What’s The Best Age to Start Taking My CPP Payment?

What’s The Best Age to Start Taking My CPP Payment?


What’s The Best Age to Start Taking My CPP Payment?

The Canada Pension Plan withdrawal rules are changing to provide you with the incentive to wait until your 65 or older before starting to take your pension. If in 2016 you’re planning to start drawing your CPP pension early at age 60, you will get 36% less pension than if you wait until age 65. Plus remember the maximum monthly pension payable for 2016 at age 65 is $1092.50. To get an estimate of the amount of pension you would qualify for, you can log onto the Service Canada website at: servicecanada.gc.ca/calculator to use their online calculator. Or you can download a copy of the request form #DC ISP-1003(2014-03-03) E to fill out and mail it in. For additional information you can call the CPP toll free number at 1-800-277-9914; and be sure to have your social insurance number handy.

A common question clients turning 60 ask is “Do I take it now or wait, and is the smaller amount now, worth more than the bigger one in five years away?” Also wonder if there’s a calculation showing the point where choosing one over the other is better. There’s no simple one-size fits all answer, every person has different financial needs, and some are more or less healthy than others, so the big question is the unknown one; which is when you’re going to die!

Some rules of thumb that can help: If you need the money to live on, take it as soon as possible. If you have health problems and can’t work – consider applying for the CPP disability benefit or have a family history of early death once retired, take it sooner. If you think you can come out ahead by investing the money, take it early, but be warned that you’ll need a high rate of return to do so. The pension income is taxable plus you will pay tax on any profit unless you reinvest in an RRSP or a Tax free Savings Account (TFSA). If you don’t need the money, wait as long as you can, you will get a lot more money and it’s indexed, plus remember we’re all living longer. A woman, 60 this year can expect to live on average to 89.3, and a male 60 can expect to live to 87.3, so here’s where reviewing your family’s longevity history come in, how long your grandparent’s, parents or siblings have lived.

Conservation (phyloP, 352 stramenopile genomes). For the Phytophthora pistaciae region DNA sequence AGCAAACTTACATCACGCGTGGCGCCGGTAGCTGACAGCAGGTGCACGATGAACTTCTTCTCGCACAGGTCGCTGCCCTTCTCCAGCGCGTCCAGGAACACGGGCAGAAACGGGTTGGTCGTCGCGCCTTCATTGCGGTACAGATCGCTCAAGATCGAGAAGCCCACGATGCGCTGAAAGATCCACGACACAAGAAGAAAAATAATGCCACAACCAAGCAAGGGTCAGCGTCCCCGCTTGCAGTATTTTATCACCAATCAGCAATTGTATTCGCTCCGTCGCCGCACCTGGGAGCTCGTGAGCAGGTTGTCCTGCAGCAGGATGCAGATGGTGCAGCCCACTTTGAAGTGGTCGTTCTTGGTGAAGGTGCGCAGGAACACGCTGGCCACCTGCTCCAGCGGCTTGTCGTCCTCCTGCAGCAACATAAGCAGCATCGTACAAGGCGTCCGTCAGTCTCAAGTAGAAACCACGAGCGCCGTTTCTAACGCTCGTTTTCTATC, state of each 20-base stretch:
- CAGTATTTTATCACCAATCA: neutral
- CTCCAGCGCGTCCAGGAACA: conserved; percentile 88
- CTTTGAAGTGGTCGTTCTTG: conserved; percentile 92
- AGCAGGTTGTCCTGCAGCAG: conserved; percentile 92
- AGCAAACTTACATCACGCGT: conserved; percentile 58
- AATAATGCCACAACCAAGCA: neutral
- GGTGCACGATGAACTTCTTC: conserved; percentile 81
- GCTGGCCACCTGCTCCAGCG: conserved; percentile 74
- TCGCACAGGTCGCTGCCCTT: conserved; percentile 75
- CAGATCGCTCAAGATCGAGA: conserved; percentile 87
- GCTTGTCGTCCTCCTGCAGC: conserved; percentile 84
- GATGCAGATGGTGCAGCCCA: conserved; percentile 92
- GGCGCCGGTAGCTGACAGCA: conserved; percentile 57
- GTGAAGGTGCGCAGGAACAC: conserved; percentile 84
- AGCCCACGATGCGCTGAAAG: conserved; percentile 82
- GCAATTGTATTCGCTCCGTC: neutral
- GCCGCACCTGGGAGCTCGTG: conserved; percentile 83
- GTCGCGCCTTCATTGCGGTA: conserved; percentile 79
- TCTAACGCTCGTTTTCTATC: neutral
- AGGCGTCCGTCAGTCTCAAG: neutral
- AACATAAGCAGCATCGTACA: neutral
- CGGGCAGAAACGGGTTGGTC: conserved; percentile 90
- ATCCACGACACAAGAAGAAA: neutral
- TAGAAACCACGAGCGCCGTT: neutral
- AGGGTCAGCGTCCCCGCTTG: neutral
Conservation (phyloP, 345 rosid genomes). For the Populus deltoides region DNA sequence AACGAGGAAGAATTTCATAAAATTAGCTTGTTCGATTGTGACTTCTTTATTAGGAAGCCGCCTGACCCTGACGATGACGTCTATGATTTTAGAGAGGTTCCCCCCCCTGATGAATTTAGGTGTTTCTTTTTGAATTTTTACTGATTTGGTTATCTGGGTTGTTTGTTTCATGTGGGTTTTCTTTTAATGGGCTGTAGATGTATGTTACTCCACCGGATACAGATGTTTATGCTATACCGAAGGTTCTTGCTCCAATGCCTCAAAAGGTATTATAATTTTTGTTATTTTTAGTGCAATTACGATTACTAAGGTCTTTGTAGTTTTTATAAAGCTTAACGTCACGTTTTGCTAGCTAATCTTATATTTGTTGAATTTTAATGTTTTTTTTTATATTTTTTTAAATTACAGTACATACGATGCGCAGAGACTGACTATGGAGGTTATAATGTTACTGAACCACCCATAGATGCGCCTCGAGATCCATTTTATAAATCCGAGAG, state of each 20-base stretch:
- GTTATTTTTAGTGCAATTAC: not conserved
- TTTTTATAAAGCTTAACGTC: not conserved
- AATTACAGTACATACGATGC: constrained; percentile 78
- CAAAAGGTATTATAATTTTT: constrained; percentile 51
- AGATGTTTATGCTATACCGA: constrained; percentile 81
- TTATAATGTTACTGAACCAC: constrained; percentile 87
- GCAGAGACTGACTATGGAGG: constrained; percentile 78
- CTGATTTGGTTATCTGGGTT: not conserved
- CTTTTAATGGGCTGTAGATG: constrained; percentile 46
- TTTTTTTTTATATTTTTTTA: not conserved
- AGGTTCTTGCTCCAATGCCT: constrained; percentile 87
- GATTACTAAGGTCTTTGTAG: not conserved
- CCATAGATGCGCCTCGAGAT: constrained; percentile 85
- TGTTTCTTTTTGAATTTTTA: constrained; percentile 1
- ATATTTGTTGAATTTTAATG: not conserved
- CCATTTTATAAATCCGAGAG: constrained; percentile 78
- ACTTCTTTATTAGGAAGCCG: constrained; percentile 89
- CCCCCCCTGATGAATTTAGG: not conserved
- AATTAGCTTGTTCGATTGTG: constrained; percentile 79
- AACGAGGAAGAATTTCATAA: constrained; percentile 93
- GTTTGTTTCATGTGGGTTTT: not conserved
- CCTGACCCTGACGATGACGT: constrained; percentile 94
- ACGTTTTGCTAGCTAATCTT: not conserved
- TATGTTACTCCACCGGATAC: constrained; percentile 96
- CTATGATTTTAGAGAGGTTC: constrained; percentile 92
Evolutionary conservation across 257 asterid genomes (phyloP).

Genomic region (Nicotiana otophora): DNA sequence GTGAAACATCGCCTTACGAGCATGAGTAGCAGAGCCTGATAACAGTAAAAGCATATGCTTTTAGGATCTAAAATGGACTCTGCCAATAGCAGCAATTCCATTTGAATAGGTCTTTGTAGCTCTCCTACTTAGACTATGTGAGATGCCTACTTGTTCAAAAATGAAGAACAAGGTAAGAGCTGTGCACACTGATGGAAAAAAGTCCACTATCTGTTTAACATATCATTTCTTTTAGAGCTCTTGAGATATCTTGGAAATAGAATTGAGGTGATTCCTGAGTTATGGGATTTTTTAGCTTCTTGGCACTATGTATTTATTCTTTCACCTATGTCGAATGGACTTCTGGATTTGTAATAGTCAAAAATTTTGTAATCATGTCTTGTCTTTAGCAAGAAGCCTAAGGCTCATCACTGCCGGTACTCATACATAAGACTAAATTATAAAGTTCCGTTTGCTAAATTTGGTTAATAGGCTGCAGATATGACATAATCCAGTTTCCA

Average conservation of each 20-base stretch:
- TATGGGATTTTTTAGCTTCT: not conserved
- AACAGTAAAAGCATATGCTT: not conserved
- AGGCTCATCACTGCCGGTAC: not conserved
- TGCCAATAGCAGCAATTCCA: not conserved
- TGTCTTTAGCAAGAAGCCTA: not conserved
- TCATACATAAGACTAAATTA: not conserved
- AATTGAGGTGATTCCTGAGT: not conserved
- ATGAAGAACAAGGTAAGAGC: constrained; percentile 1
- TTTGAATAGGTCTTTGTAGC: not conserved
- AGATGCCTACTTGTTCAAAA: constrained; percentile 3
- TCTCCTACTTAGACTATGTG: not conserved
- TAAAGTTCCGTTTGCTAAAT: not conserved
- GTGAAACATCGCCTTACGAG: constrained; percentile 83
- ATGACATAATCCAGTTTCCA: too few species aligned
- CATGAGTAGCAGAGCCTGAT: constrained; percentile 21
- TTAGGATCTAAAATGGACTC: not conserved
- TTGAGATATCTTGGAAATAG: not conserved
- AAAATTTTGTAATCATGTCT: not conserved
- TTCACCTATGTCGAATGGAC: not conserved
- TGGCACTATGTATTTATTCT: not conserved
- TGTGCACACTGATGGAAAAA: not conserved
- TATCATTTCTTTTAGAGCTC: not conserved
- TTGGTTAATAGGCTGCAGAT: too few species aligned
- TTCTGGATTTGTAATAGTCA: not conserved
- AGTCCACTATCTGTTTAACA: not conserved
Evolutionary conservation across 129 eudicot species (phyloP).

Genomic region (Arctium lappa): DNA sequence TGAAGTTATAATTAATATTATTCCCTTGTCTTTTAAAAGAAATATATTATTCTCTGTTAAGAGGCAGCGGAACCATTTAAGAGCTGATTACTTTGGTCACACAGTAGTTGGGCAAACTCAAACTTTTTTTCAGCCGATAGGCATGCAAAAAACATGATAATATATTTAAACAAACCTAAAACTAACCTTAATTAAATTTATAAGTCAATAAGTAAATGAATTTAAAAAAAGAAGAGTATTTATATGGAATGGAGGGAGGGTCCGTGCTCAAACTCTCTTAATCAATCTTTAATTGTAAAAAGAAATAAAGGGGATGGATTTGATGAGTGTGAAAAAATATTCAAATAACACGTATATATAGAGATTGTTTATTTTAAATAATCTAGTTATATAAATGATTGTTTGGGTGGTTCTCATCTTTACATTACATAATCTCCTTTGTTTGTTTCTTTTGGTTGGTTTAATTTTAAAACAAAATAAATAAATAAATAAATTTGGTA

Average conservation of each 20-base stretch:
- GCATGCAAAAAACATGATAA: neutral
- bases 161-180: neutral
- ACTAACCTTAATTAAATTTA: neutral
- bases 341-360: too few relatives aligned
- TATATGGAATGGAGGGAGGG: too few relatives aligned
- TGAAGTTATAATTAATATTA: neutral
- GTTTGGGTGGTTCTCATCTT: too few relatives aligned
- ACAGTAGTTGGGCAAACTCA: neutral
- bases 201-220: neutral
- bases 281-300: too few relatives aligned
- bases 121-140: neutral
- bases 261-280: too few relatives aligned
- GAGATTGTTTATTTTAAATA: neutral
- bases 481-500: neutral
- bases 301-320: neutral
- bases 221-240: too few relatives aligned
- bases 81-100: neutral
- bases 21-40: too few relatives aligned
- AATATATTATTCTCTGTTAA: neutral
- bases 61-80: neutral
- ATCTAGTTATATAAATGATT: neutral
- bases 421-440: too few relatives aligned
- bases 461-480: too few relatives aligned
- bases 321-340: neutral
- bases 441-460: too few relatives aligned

When to take CPP is a decision that many Canadians will have to make based on intuition, not analysis. It depends on a number of assumptions, including one’s life expectancy, whether or not you’ve stopped working and if you aren’t working, your CPP earnings history. Tempering all of this advice is what happens should you die too soon, or conversely living too long, then ending up having significantly less pension income in your advanced old age, than if you had started later! So the cornerstone of the decision when to start taking CPP is to have a financial plan that sets out when you want to retire, what you want to do, what are your goals. Etc.

Best to determine what income you need, then work backwards from that to determine whether you should take it early or late. Because very body’s retirement is different! Those of you turning 60 in the next 5 years  need to pay attention because you will have a big decision to make, as you can apply to collect CPP even if your are still working. I’m finding some people can use the money in the short term and even if they don’t need it, they can invest it for the future, often into a tax free savings account (TFSA). If you choose not to take your CPP income early, every year you wait past age 65 will mean a bigger monthly payout because the pension amount increases 7% a year up to age 71. So here are some CPP break even points to consider: If you think you could live beyond 72, then you would be better off waiting until age 65 to begin receiving the pension rather than at age 60. If you think you might live to 80 plus, then you’re better off starting CPP at age 71. So unfortunately no simple answers, other than you need to do the work to figure out your retirement plan, the when, where, doing what, etc. then filling in the blanks by working backwards. Here’s where it may make sense to sit down with trusted advisor and work through your numbers with consideration of your planned retirement date.
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